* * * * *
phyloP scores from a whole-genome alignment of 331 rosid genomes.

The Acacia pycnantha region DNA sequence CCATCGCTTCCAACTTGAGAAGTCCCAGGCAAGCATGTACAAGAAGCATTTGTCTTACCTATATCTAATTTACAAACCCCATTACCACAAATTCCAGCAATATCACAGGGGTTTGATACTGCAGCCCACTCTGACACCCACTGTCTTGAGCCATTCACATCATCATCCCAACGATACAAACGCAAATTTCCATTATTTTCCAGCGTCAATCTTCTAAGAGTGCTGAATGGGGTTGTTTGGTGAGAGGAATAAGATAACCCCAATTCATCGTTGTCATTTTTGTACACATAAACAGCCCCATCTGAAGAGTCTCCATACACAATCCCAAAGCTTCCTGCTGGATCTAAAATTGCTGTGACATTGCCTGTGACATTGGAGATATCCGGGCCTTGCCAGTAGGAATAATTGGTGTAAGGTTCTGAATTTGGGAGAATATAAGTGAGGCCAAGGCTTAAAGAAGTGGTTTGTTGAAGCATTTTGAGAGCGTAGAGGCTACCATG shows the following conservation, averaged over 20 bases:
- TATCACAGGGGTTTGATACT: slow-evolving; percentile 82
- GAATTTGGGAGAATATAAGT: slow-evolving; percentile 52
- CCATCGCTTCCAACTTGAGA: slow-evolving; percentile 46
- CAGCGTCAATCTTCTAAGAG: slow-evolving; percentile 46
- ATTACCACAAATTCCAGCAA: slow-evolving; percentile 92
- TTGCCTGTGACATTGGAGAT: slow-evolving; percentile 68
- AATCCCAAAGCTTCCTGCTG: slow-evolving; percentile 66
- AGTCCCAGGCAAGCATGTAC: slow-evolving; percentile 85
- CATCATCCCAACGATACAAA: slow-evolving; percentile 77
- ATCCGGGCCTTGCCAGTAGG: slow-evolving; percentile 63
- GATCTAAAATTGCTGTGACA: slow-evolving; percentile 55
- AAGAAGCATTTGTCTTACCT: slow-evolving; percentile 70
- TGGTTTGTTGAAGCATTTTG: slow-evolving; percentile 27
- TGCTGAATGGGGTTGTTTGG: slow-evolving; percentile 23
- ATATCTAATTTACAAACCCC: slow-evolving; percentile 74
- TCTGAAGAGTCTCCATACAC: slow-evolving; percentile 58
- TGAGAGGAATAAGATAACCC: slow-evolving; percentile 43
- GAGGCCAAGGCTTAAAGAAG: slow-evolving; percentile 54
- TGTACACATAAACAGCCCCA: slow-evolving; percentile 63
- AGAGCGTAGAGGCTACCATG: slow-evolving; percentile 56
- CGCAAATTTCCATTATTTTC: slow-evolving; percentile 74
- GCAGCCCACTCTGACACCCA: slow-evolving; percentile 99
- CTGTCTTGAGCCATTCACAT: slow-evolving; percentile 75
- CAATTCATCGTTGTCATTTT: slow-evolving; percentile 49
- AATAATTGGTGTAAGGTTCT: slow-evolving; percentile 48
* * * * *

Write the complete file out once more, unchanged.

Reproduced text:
phyloP scores from a whole-genome alignment of 331 rosid genomes.

The Acacia pycnantha region DNA sequence CCATCGCTTCCAACTTGAGAAGTCCCAGGCAAGCATGTACAAGAAGCATTTGTCTTACCTATATCTAATTTACAAACCCCATTACCACAAATTCCAGCAATATCACAGGGGTTTGATACTGCAGCCCACTCTGACACCCACTGTCTTGAGCCATTCACATCATCATCCCAACGATACAAACGCAAATTTCCATTATTTTCCAGCGTCAATCTTCTAAGAGTGCTGAATGGGGTTGTTTGGTGAGAGGAATAAGATAACCCCAATTCATCGTTGTCATTTTTGTACACATAAACAGCCCCATCTGAAGAGTCTCCATACACAATCCCAAAGCTTCCTGCTGGATCTAAAATTGCTGTGACATTGCCTGTGACATTGGAGATATCCGGGCCTTGCCAGTAGGAATAATTGGTGTAAGGTTCTGAATTTGGGAGAATATAAGTGAGGCCAAGGCTTAAAGAAGTGGTTTGTTGAAGCATTTTGAGAGCGTAGAGGCTACCATG shows the following conservation, averaged over 20 bases:
- TATCACAGGGGTTTGATACT: slow-evolving; percentile 82
- GAATTTGGGAGAATATAAGT: slow-evolving; percentile 52
- CCATCGCTTCCAACTTGAGA: slow-evolving; percentile 46
- CAGCGTCAATCTTCTAAGAG: slow-evolving; percentile 46
- ATTACCACAAATTCCAGCAA: slow-evolving; percentile 92
- TTGCCTGTGACATTGGAGAT: slow-evolving; percentile 68
- AATCCCAAAGCTTCCTGCTG: slow-evolving; percentile 66
- AGTCCCAGGCAAGCATGTAC: slow-evolving; percentile 85
- CATCATCCCAACGATACAAA: slow-evolving; percentile 77
- ATCCGGGCCTTGCCAGTAGG: slow-evolving; percentile 63
- GATCTAAAATTGCTGTGACA: slow-evolving; percentile 55
- AAGAAGCATTTGTCTTACCT: slow-evolving; percentile 70
- TGGTTTGTTGAAGCATTTTG: slow-evolving; percentile 27
- TGCTGAATGGGGTTGTTTGG: slow-evolving; percentile 23
- ATATCTAATTTACAAACCCC: slow-evolving; percentile 74
- TCTGAAGAGTCTCCATACAC: slow-evolving; percentile 58
- TGAGAGGAATAAGATAACCC: slow-evolving; percentile 43
- GAGGCCAAGGCTTAAAGAAG: slow-evolving; percentile 54
- TGTACACATAAACAGCCCCA: slow-evolving; percentile 63
- AGAGCGTAGAGGCTACCATG: slow-evolving; percentile 56
- CGCAAATTTCCATTATTTTC: slow-evolving; percentile 74
- GCAGCCCACTCTGACACCCA: slow-evolving; percentile 99
- CTGTCTTGAGCCATTCACAT: slow-evolving; percentile 75
- CAATTCATCGTTGTCATTTT: slow-evolving; percentile 49
- AATAATTGGTGTAAGGTTCT: slow-evolving; percentile 48